Associate Prof. Megan Sweeney remembered Payne Hiraldo as a shy fourth grader from New York City’s Washington Heights, a girl she mentored and taught more than 20 years ago at P.S. 128 Elementary School.
Last December, Sweeney learned her student — the girl whose family she got to know, whose first Holy Communion she attended — earned her master’s degree from the University of Vermont. Hiraldo now works at the University of Maryland, College Park as a residence director.
“Once I found you and had the opportunity to look at your CV, it felt great to know that you yourself went off to become an professor, get tenure and become a director,” Hiraldo wrote in an e-mail to Sweeney. “It is very inspiring. You serve as a reminder of what I would like to do and where my passion lies.”
And Sweeney herself — who serves as an associate professor with joint appointment in the Departments of English Language and Literature and Afroamerican and African Studies, as a faculty affiliate in Women’s Studies and American Culture and director of undergraduate studies in the DAAS — continues to teach.
These kinds of reconnections are common for Sweeney, recently named an Arthur F. Thurnau professor in recognition of her work in undergraduate teaching. Even though she’s teaching seminars in race and gender instead of how to multiply fractions, Sweeney said she values relationships with former students.
“That’s a teacher’s dream to hear back from a long time ago and see who they’ve become and keep that connection,” Sweeney said. “It can be emotional at the end of the semester when you feel like you don’t know how often you’ll see your students, but I’ve actually been fortunate and been able to keep in touch with a lot of my students over time, and that matters to me a lot.”
Sweeney’s résumé reflects a hodgepodge of community involvement between receiving her B.A. at Northwestern in 1989 and M.A. from Penn State in 1997. She also received her Ph.D. at Duke University in 2002. Among her former positions are as a caretaker for children afflicted with AIDS in Houston, an arts and education facilitator in a Mississippi town where 20 percent of families live on incomes of less than $10,000 per year and a seamstress in a factory near Boston. Sweeney recalls listening to the life stories of her factory co-workers — including a Japanese woman who lost her arm and young women from the area who were already mothers.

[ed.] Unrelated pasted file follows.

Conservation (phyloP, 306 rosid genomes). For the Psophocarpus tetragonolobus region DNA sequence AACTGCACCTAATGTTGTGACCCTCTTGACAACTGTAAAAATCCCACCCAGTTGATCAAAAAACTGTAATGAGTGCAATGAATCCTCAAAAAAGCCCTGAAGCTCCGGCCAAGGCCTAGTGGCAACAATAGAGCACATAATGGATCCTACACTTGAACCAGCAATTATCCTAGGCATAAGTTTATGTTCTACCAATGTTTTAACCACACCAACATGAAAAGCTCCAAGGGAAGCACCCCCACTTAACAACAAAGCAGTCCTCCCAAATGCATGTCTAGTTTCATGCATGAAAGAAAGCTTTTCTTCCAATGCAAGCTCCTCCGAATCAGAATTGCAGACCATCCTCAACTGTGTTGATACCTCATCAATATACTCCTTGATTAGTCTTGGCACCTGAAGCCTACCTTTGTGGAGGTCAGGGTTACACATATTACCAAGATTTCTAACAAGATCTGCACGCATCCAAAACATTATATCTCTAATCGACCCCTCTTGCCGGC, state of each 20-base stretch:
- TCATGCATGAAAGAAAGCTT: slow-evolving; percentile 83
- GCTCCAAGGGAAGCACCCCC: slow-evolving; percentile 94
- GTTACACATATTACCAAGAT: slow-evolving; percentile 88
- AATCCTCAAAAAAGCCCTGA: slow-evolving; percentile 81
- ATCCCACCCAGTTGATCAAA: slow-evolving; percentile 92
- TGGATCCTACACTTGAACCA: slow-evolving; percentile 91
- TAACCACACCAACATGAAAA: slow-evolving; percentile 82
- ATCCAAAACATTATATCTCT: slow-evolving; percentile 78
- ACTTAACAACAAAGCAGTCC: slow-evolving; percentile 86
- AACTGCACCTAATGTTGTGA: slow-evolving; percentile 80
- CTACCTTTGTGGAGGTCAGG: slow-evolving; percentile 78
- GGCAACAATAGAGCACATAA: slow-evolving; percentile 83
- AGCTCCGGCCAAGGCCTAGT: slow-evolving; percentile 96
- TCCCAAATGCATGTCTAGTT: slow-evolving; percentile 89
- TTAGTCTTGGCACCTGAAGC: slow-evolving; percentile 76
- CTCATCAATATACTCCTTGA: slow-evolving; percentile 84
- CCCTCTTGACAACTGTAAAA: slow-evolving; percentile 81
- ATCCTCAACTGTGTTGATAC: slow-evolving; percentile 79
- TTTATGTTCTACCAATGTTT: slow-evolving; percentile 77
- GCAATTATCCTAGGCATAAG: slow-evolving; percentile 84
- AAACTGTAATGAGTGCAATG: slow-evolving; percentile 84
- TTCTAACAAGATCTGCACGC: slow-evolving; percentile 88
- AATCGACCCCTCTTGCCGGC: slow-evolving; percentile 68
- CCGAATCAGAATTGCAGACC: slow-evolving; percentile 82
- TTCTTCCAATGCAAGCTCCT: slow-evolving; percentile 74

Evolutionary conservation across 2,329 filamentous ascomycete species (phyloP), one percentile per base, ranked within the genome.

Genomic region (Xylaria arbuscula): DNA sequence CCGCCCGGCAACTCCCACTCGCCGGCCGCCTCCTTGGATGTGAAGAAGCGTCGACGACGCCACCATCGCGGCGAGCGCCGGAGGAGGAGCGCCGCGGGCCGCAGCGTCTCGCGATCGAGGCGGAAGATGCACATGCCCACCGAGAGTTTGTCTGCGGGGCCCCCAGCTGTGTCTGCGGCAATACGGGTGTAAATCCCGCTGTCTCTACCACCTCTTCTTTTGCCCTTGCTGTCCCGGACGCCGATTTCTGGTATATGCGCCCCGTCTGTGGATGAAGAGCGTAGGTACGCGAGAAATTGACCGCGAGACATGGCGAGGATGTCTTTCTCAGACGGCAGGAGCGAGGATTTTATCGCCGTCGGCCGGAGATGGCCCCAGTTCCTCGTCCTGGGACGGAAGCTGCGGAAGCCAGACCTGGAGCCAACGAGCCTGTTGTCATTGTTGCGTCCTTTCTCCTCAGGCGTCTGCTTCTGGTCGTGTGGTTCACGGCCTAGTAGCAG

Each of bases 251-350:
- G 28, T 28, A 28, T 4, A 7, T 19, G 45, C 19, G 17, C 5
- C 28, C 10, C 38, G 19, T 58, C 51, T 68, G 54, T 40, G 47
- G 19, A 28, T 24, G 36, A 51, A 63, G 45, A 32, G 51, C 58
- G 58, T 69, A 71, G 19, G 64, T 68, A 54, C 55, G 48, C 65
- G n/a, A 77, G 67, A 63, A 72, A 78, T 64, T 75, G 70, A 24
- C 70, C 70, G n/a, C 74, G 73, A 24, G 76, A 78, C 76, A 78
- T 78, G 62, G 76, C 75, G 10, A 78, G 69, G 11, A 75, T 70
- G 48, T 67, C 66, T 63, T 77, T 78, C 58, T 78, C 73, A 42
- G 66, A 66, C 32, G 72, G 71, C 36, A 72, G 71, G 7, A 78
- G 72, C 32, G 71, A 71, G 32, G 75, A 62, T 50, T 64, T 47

She said some of the most inspiring stories came from the female prisoners she met when working as a book club facilitator and GED tutor at the North Carolina Correctional Institution for Women, a women’s prison, and a halfway home where recently released prisoners work to readjust to society.
Sweeney remembers a 42-year-old prisoner named Sissy as being particularly inspiring. Sissy used books and art as a way to understand the world beyond her upbringing in Mississippi, where she encountered racism and substance abuse, as well as abusive and violent relationships.
“She has been unfathomably creative in trying to educate herself and stay connected to the world around her,” Sweeney said. “Reading has helped her to understand people whose experiences and backgrounds are different than hers. The materials that are available to prisoners are so paltry.”
Sweeney later featured Sissy and others in two books. “Reading Is My Window: Books and the Art of Reading in Women’s Prisons,” which won the 2011 Emily Toth Award for Best Single Work in Women’s Studies, a 2010 PASS Award from the National Council of Crime and Delinquency and an Honorable Mention for the 2011 Gloria E. Anzaldúa Book Award, examines how prisoners like Sissy use reading to come to terms with their pasts. “The Story Within Us: Women Prisoners Reflect on Reading” shares interviews with 11 such women.